FIRS Blames Tax Waivers, Illicit Financial Flows for Underperformance

Muhammad Nami

James Emejo in Abuja

The Executive Chairman of the Federal Inland Revenue Service (FIRS), Mr. Muhammad Nami Thursday identified non-discretionary tax waiver grants, illicit financial flows abroad and high overhead costs as major reasons for the failure of the agency to meet its tax revenue targets in recent times.

Speaking during the Senate’s interactive session with revenue generating agencies aimed at improving the internally generated revenue (IGR) of the federal government through non-oil revenue sources, Nami said the country loses a lot of revenue through tax waivers granted to major companies.

Nami said:“Nigeria loses a lot of revenue through tax waivers granted to big companies, which otherwise would have been taxed to buoy up government revenue. Also, illicit financial flow is a major cause of revenue loss to Nigeria. Coupled with this is the operational cost of the FIRS which is also high compared to the statutory provisions for the running of the organization.

“I am new in the FIRS but upon my assumption of office, I have discovered that these, among other factors, contributed to making the FIRS unable to meet its target in recent times.”

The FIRS boss consequently canvassed better official discretion in granting tax waivers, assuring that he is working hard in collaboration with relevant government agencies to stem illicit financial flow, especially via profit shifting by multinationals operating in the country.

In a statement issued by Director, Communications and Liaison Department, FIRS, Mr. Abdullahi Ismaila Ahmad, Nami further urged the National Assembly to assist the agency in this regard in order to increase government revenue towards the modernisation of public infrastructure in the country.

The Senate President, Dr. Ahmad Lawan, who chaired the event, charged the revenue-generating agencies to do better, stressing that “the revenue profile of the country is going down.”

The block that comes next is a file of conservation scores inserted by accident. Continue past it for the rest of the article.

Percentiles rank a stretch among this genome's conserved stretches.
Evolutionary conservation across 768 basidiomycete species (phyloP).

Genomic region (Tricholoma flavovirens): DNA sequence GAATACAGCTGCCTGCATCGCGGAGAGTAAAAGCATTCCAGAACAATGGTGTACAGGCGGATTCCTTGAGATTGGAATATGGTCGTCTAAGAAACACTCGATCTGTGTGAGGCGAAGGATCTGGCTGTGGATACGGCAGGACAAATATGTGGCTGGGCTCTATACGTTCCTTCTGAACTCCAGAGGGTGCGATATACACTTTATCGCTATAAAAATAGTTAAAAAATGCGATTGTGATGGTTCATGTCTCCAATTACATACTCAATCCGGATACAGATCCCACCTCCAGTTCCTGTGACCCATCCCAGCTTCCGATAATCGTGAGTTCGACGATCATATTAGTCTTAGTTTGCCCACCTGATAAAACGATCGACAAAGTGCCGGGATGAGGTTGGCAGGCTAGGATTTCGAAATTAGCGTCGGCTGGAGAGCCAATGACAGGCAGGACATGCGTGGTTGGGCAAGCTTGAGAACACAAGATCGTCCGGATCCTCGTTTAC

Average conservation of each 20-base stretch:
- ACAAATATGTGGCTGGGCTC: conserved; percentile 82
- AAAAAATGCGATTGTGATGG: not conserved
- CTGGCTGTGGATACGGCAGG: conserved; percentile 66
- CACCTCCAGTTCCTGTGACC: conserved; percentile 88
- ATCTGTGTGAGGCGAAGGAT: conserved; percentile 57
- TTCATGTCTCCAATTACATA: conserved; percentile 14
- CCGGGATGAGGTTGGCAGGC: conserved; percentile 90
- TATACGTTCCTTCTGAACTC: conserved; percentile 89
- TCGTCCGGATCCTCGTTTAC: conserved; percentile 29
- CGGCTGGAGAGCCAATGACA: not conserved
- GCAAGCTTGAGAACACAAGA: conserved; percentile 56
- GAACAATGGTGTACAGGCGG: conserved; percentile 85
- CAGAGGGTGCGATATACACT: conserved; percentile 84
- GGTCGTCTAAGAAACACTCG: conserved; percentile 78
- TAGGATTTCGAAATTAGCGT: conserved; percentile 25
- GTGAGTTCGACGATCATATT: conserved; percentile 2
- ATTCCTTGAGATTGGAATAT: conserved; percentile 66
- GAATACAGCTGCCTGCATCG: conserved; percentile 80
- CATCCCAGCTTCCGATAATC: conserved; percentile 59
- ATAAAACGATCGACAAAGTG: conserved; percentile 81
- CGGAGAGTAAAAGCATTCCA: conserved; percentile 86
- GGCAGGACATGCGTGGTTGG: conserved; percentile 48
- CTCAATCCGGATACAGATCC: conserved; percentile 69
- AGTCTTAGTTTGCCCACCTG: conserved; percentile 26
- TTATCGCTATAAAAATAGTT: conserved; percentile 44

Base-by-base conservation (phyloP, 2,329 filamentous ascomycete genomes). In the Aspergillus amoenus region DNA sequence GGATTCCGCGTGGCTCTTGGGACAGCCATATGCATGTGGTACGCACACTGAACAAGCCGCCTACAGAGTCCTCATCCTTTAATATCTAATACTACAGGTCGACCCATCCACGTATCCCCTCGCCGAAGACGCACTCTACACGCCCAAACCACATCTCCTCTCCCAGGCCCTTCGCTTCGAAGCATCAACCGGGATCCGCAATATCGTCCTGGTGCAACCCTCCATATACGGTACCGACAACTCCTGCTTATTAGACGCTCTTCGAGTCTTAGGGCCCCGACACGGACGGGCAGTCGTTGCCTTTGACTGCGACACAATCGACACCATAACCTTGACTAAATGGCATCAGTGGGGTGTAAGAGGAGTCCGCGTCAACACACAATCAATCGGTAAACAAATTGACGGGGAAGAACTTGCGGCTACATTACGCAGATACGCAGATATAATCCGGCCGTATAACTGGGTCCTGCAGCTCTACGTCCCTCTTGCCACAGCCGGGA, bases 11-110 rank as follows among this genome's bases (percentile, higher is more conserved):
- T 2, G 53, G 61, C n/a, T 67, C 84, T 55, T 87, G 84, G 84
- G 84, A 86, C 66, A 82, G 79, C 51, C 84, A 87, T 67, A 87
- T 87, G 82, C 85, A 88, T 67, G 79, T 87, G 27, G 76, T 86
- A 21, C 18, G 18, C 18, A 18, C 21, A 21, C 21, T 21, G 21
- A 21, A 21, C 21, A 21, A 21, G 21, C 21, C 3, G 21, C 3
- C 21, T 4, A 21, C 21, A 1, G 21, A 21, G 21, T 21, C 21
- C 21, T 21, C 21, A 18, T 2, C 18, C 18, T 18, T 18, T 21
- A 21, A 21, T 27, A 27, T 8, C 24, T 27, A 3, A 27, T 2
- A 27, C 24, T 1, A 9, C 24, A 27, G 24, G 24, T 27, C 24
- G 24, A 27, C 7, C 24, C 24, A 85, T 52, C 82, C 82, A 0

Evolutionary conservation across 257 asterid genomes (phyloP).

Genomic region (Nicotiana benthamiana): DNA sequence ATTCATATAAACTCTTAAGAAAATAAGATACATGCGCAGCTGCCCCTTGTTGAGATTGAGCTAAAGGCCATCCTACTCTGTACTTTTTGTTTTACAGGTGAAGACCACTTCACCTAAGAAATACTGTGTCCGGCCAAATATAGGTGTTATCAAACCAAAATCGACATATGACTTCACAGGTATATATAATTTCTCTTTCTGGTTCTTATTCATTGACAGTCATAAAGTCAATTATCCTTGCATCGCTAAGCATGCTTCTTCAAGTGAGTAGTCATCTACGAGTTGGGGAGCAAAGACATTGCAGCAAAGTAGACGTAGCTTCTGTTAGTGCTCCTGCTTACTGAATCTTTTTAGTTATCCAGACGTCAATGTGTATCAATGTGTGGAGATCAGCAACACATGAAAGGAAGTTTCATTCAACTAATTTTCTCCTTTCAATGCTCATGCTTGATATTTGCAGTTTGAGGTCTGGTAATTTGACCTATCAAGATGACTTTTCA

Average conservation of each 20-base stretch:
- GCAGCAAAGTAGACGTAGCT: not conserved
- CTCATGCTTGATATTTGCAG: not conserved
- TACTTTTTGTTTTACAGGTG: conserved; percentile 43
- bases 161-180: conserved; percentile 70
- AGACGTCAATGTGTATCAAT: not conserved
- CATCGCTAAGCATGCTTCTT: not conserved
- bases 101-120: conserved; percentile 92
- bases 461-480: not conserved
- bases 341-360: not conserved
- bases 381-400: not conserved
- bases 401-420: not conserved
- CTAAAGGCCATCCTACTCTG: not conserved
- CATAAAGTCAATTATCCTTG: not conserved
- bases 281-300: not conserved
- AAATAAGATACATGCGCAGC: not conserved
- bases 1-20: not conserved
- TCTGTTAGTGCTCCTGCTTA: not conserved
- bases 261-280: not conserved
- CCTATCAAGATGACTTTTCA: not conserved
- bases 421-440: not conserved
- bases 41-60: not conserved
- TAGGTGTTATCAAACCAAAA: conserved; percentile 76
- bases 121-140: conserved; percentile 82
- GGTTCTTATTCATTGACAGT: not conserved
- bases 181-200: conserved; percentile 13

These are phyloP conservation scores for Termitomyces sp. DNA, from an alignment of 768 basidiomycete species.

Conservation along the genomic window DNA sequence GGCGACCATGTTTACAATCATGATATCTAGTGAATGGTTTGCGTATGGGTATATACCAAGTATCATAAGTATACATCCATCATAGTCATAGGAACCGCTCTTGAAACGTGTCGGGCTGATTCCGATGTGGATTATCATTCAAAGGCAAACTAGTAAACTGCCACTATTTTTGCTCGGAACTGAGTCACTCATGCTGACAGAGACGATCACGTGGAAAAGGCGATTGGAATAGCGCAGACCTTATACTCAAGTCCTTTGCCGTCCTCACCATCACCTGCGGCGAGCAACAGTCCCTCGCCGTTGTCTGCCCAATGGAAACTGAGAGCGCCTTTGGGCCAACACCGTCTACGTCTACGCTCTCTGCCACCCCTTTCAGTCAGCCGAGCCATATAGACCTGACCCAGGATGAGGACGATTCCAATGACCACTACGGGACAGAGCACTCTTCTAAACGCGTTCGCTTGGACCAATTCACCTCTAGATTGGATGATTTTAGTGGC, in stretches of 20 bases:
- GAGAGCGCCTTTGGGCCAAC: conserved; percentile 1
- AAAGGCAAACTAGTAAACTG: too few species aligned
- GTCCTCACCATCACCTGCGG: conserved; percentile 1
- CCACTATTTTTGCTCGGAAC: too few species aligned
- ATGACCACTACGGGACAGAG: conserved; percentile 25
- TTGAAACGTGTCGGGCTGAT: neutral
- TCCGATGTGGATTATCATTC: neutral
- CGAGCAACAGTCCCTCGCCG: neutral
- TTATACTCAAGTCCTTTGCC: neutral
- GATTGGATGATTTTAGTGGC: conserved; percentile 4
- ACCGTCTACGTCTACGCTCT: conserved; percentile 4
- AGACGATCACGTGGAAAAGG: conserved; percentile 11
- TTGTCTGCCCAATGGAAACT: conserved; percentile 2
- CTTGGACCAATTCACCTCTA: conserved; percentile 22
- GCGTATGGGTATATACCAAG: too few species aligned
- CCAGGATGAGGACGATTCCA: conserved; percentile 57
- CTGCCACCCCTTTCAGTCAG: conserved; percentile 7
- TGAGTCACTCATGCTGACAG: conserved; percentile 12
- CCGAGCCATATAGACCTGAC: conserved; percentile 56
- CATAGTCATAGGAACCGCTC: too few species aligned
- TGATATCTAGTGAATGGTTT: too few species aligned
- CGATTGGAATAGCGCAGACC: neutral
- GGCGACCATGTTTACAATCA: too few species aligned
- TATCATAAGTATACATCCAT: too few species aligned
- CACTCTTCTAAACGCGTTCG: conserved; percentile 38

He said: “We believe that revenue generating agencies of government can do better. The National Assembly wants to help you in terms of legislative support and even with some incentives to ensure that your targets are met.

“Revenue agencies must meet their targets. They must aim higher. When they are not able to meet their targets, we ask them questions. There should be no reason why targets should not be met. But if anyone has any reason, we can also listen to him to know how genuine it is.”

Chairman, Senate Committee on Finance, Senator Solomon Adeola, however expressed optimism that going forward, “revenue accruable to the government will increase when we have interactive sessions like this. This interactive session is going to hold quarterly. But subsequently, we will have the sessions in smaller groups to enable better interactions”.

The FIRS had generated a total sum of about N5 trillion in 2019, which fell short of its projected revenue collection of about N8.8 trillion, thus posting a shortfall of about N3.7 trillion for the year.

Figures obtained by THISDAY further indicated that out of a total revenue projection of N45.7 trillion between 2011 and 2019, the service was able to generate N40.5 trillion, leaving a deficit of over N5.1 trillion within the period.

Nami, had at assumption of expressed concern over the dwindling revenue performance despite increase in the service workforce over the period.

At a recent management retreat in Abuja, it announced a revenue target of N 8.5 trillion in 2020, adding that the country is currently losing about $10 billion of tax through illicit profit shifting by multinational corporations, adding that the lost revenue would have helped to address critical infrastructure development by the three tiers of government.